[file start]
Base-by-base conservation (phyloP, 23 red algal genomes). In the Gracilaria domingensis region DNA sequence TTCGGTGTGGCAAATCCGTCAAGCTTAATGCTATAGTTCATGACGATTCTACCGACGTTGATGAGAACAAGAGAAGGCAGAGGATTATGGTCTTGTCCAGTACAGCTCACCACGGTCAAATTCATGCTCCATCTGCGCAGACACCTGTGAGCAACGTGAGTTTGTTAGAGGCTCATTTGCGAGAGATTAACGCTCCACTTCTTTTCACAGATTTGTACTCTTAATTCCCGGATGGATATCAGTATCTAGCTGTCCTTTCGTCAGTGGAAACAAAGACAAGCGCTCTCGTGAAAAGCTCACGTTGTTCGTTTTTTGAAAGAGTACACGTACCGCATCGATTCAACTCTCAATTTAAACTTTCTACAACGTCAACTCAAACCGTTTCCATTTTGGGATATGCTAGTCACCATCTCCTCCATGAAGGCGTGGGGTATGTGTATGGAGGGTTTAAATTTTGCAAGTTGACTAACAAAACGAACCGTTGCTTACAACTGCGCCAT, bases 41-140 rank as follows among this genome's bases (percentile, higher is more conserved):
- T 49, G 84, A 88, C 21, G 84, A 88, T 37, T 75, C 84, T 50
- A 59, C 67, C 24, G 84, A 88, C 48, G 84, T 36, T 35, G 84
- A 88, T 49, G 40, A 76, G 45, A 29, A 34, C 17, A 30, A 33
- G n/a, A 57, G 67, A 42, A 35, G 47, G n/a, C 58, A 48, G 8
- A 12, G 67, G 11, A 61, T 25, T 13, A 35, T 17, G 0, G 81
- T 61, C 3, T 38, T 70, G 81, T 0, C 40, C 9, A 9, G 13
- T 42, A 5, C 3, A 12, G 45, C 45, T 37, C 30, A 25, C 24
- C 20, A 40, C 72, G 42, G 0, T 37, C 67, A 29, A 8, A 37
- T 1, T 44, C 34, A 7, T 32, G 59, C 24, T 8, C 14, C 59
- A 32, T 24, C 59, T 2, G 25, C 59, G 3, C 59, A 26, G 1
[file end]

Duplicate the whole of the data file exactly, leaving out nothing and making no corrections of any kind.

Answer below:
Base-by-base conservation (phyloP, 23 red algal genomes). In the Gracilaria domingensis region DNA sequence TTCGGTGTGGCAAATCCGTCAAGCTTAATGCTATAGTTCATGACGATTCTACCGACGTTGATGAGAACAAGAGAAGGCAGAGGATTATGGTCTTGTCCAGTACAGCTCACCACGGTCAAATTCATGCTCCATCTGCGCAGACACCTGTGAGCAACGTGAGTTTGTTAGAGGCTCATTTGCGAGAGATTAACGCTCCACTTCTTTTCACAGATTTGTACTCTTAATTCCCGGATGGATATCAGTATCTAGCTGTCCTTTCGTCAGTGGAAACAAAGACAAGCGCTCTCGTGAAAAGCTCACGTTGTTCGTTTTTTGAAAGAGTACACGTACCGCATCGATTCAACTCTCAATTTAAACTTTCTACAACGTCAACTCAAACCGTTTCCATTTTGGGATATGCTAGTCACCATCTCCTCCATGAAGGCGTGGGGTATGTGTATGGAGGGTTTAAATTTTGCAAGTTGACTAACAAAACGAACCGTTGCTTACAACTGCGCCAT, bases 41-140 rank as follows among this genome's bases (percentile, higher is more conserved):
- T 49, G 84, A 88, C 21, G 84, A 88, T 37, T 75, C 84, T 50
- A 59, C 67, C 24, G 84, A 88, C 48, G 84, T 36, T 35, G 84
- A 88, T 49, G 40, A 76, G 45, A 29, A 34, C 17, A 30, A 33
- G n/a, A 57, G 67, A 42, A 35, G 47, G n/a, C 58, A 48, G 8
- A 12, G 67, G 11, A 61, T 25, T 13, A 35, T 17, G 0, G 81
- T 61, C 3, T 38, T 70, G 81, T 0, C 40, C 9, A 9, G 13
- T 42, A 5, C 3, A 12, G 45, C 45, T 37, C 30, A 25, C 24
- C 20, A 40, C 72, G 42, G 0, T 37, C 67, A 29, A 8, A 37
- T 1, T 44, C 34, A 7, T 32, G 59, C 24, T 8, C 14, C 59
- A 32, T 24, C 59, T 2, G 25, C 59, G 3, C 59, A 26, G 1